The draft guidance can be found at: www.fsis.usda.gov/Significant_Guidance/index.asp. FSIS seeks comments on or before Tuesday, December 14, 2010, through the Federal eRulemaking Portal at www.regulations.gov, or by mail to: Docket Clerk, FSIS, U.S. Department of Agriculture, George Washington Carver Center Room 2-217, 5601 Sunnyside Avenue, Beltsville, MD, 20705. All comments submitted must identify FSIS and the docket number FSIS-2010-0016. Comments will be available for public inspection and posted without change at www.regulations.gov.
NCBA calls for action on Death TaxThe National Cattlemen’s Beef Association and 49 other organizations representing small businesses sent a letter to the House and Senate regarding the failure of Congress to take action on the estate tax, commonly known as the death tax, prior to adjourning for the November elections. The organizations signing the Oct. 12 letter represent the Family Business Estate Tax Coalition.
The Coalition emphasized in the letter that family businesses, including farms and ranches, need resolution now because at the end of 2010 the estate tax rate will revert back to the pre-2001 level of 55 percent and the exemption amount will fall to $1 million. NCBA President Steve Foglesong said allowing the estate tax to revert back to the 55 percent level would essentially represent passing a death sentence to family-owned operations.
“Taxing family farmers and ranchers out of business will have serious impacts on all Americans, not just in our rural communities,” said Foglesong. “This is not a tax on the ‘wealthy elite.’ The wealthy can afford accountants and estate planners to help them evade the tax. This is a death warrant for small-to-medium sized family businesses. Farmers and ranchers are often forced to sell land, equipment, or the even the entire ranch just to pay off tax liabilities. This is money that could otherwise be reinvested to grow the family business and hand it down to future generations.”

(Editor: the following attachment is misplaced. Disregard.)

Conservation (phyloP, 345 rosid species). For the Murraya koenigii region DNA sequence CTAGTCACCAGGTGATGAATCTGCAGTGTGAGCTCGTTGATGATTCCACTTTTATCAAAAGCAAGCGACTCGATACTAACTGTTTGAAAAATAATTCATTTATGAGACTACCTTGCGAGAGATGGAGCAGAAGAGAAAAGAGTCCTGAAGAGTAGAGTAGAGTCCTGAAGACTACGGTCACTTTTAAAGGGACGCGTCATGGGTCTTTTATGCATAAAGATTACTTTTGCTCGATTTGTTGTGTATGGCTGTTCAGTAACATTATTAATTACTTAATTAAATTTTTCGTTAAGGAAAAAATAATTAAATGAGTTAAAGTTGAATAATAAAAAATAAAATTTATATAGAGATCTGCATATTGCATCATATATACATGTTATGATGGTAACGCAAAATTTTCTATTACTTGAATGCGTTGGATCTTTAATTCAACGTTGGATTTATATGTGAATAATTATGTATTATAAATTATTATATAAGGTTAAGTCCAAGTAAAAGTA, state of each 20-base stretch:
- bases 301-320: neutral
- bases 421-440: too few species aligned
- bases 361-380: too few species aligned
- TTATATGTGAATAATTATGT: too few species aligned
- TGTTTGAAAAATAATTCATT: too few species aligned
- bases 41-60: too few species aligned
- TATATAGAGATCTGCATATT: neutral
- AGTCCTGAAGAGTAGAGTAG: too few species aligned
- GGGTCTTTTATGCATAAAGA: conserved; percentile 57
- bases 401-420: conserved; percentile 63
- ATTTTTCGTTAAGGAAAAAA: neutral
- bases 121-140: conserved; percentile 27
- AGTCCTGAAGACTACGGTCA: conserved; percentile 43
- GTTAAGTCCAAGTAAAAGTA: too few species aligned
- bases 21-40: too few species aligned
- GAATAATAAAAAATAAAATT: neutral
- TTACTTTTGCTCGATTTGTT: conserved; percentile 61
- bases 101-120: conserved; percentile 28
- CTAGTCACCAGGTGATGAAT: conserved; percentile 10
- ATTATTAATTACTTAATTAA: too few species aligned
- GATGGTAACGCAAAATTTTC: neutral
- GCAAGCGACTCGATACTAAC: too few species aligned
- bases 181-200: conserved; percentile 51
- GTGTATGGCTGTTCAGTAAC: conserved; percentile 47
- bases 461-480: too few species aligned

The goal of the Coalition has always been full repeal of the estate tax. However, members of the Coalition expressed strong support of an amendment by Senators Blanche Lincoln (D-Ark.) and Jon Kyl (R-Ariz.) to bring meaningful and permanent reform to the estate tax. The group also issued support for a similar bill (H.R. 3905) in the House introduced by U.S. Representatives Shelley Berkley (D-Nev.) and Kevin Brady (R-Texas.). These bipartisan proposals increase the exemption level to $5 million and reduce the rate to 35 percent. These proposals also ensure that any relief related to the exemption is tied to inflation and that stepped-up basis is included. The Coalition stated that the higher exemption level and reduced rate will lessen the burden of the estate tax and provide family businesses and farms with more capital to create much needed jobs and invest in their business.
“For far too long, farmers and ranchers have faced uncertainty when it comes to planning ahead for the future of their estates,” said Foglesong. “Congress must act when they get back to Washington for the lame-duck. If not, this Congress must be held responsible for the ruin of many family operations and officially preventing young people from taking over the family farm.”
Foglesong said the estate tax disproportionately hits agriculture. According to the U.S. Department of Agriculture (USDA), 98 percent of American farms and ranches are owned and operated by families, and the tax is considered one of the leading causes of the breakup of multigenerational family farms and ranches. Farm and ranch estates are five to 20 times more likely to incur estate taxes than other estates. According to the USDA Economic Research Service, one in 10 farm estates (farms with sales of $250,000 or more annually) were likely to owe estate taxes in 2009.